c.Tail Drop


380Chapter 16: Quality of Service Overview

11.How does WRED detect and avoid congestion?

a.It signals the next-hop switch.

b.It signals the sending host.

c.It empties the queue before it gets full.

d.It randomly drops packets.

12.A switch port has two standard queues, two WRED thresholds, and one strict priority queue. How can its queue type be written?





The answers to the “Do I Know This Already?” quiz are found in Appendix A, “Answers to Chapter ‘Do I Know This Already?’ Quizzes and Q&A Sections.” The suggested choices for your next step are as follows:

10 or less overall score—Read the entire chapter. This includes the “Foundation Topics,” “Foundation Summary,” and “Q&A” sections.

11 or 12 overall score—If you want more review on these topics, skip to the “Foundation Summary” section and then go to the “Q&A” section at the end of the chapter. Otherwise, move to Chapter 17, “Diffserv QoS Configuration.”

The Need for Quality of Service 381

Foundation Topics

The Need for Quality of Service

The majority of this book has discussed how Layer 2 and Layer 3 Catalyst switches forward packets from one switch port to another. On the surface, it might seem that there is only one way to forward packets—just look up the next packet’s destination in a Content Addressable Memory (CAM) or Cisco Express Forwarding (CEF) table and send it on its way. But that only addresses if the packet can be forwarded, not how it can be forwarded.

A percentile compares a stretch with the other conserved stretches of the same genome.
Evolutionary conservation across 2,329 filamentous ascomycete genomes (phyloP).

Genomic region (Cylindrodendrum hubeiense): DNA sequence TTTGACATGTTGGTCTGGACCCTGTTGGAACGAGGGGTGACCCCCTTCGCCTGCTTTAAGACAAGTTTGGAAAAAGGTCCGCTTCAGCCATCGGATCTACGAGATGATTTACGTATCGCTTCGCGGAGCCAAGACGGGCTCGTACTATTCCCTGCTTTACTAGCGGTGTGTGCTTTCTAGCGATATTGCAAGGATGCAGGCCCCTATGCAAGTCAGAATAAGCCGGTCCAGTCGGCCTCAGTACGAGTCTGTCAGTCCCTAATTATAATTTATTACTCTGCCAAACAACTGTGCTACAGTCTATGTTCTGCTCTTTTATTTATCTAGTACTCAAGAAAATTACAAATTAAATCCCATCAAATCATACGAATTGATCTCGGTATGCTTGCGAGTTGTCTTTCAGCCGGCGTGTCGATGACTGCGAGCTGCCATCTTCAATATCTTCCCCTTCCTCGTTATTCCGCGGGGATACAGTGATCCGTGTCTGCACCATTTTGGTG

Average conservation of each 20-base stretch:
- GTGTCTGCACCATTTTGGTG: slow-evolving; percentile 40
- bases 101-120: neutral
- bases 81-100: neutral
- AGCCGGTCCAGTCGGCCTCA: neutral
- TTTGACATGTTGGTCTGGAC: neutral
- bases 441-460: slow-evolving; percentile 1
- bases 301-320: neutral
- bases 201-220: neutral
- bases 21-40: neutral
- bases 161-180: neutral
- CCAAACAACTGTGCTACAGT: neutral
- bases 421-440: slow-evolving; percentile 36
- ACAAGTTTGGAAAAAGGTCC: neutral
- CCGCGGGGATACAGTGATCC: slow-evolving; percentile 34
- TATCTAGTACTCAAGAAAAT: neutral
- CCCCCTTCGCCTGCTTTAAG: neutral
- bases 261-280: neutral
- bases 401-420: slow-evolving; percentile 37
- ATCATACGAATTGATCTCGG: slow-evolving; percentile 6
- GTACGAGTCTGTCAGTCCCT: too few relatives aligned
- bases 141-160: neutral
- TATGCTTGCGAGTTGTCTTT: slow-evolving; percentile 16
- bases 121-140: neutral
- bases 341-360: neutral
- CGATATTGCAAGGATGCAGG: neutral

Different types of applications have different requirements for how their data should be sent end-to- end. For example, it might be acceptable to wait a short time for a web page to be displayed after a user requests it. That same user probably cannot tolerate the same delays in receiving packets that belong to a streaming video presentation or an audio telephone call. Any loss or delay in packet delivery could ruin the purpose of the application.